- Wednesday, April 4, 2012
By Douglas LeBlanc
The Rev. Roger A. Ferlo compares his new calling as the first president of two federated Episcopal seminaries to helping an internet startup firm. Ferlo, Virginia Theological Seminary’s associate dean and director of its Institute for Christian Formation and Leadership, will become president of Bexley Hall and Seabury-Western seminaries beginning July 1.
“It’s kind of like venture capital,” he said. “I’m 60 years old. This is fabulous. I feel like it’s the culmination of my ministry to take these two seminaries and move them to a new place” of ministry.
The boards of trustees for both seminaries announced March 27 that they had approved the federation in unanimous votes. They will share one budget, one president and one board, but continue in their two locations: Seabury-Western in a building shared with the Evangelical Lutheran Church in America’s national office in suburban Chicago and Bexley in its cooperative ministry with Trinity Lutheran Seminary, Columbus, Ohio.
“I would like to teach at both places once a year,” said Ferlo, who will be based in Chicago. “Because it’s now federated we’ve got the full spectrum of a seminary education.”
“Roger embodies our ideal, and we are eager for him to lead the formation of our next generation of students,” said a joint letter by the Rt. Rev. W. Michie Klusmeyer of Bexley Hall’s board and the Rev. Gwynne Wright of Seabury-Western board.
“His rich experience in both innovative and traditional theological education makes him a superlative fit for the Federation’s broad spectrum of academic courses and programs, including Bexley’s Master of Divinity degree in conjunction with Trinity Lutheran Seminary; Seabury’s Doctor of Ministry degrees in partnership with the Church Divinity School of the Pacific and the Association of Chicago Theological Schools; and many non-degree programs for church leaders.”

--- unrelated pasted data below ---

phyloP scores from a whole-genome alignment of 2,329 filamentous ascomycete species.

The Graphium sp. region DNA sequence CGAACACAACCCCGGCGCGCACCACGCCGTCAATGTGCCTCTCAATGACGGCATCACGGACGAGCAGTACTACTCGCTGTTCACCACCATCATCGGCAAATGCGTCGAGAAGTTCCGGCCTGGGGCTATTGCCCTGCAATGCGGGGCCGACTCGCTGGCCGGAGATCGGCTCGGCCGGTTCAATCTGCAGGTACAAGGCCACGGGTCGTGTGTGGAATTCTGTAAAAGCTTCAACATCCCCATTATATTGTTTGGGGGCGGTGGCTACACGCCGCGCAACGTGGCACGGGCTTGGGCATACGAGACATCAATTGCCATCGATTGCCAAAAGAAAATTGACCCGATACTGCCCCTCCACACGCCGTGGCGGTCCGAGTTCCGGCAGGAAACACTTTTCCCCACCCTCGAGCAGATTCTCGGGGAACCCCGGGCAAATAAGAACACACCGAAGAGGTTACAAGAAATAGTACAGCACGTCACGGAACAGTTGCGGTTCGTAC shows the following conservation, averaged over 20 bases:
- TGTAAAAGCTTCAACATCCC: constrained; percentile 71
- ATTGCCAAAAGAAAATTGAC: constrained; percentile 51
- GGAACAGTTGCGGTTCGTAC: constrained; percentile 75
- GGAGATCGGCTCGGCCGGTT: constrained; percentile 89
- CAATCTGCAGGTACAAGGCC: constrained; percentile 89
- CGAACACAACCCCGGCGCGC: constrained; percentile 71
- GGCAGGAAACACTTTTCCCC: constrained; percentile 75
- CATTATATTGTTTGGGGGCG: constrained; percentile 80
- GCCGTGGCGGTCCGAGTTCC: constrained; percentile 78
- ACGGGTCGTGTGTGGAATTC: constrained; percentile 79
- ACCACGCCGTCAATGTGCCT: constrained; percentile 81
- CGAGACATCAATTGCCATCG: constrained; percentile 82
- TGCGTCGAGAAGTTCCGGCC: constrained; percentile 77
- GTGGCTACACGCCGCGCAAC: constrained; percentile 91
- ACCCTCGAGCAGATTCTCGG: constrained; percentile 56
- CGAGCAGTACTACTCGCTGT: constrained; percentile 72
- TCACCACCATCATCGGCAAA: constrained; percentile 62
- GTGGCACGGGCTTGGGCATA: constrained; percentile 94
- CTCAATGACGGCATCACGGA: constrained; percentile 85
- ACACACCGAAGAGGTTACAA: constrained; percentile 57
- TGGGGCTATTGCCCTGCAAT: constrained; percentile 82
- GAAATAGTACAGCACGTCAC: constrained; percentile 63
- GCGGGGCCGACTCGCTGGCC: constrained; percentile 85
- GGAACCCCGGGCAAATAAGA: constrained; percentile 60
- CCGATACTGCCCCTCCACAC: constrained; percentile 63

Ferlo leaves Virginia Theological Seminary on a note of good will. “I’ve had a wonderful job at Virginia, I’ve learned a lot at Virginia, and people have been very supportive of me here,” he said.
“Dr. Ferlo has served Virginia Theological Seminary with distinction,” said the Very Rev. Ian S. Markham, dean and president of Virginia Theological Seminary. “While his gifted teaching, wisdom, and insight will be missed, we are sure that the gifts he has shared with us will be put to good use in building up the Federation. We wish him all the best in this important endeavor.”
Ferlo expects that the federated seminaries will work with the VTS Center for the Ministry of Teaching.
“We’ve really moved into postgraduate mentorship” at VTS, he said. “We call it the Second Three Years Program.
“For those who have left the ministry mid-career, the reasons they cited usually were related to the first three years of ministry.”
Ferlo said the Seabury-Western campus has a strong program in lay ministry and he will build on a program with the Kellogg Graduate School of Management at Northwestern University.
Ferlo also expects the federation will help dioceses with fewer resources to support residential seminarians. “Our hope is to be an important part of their local training programs.”
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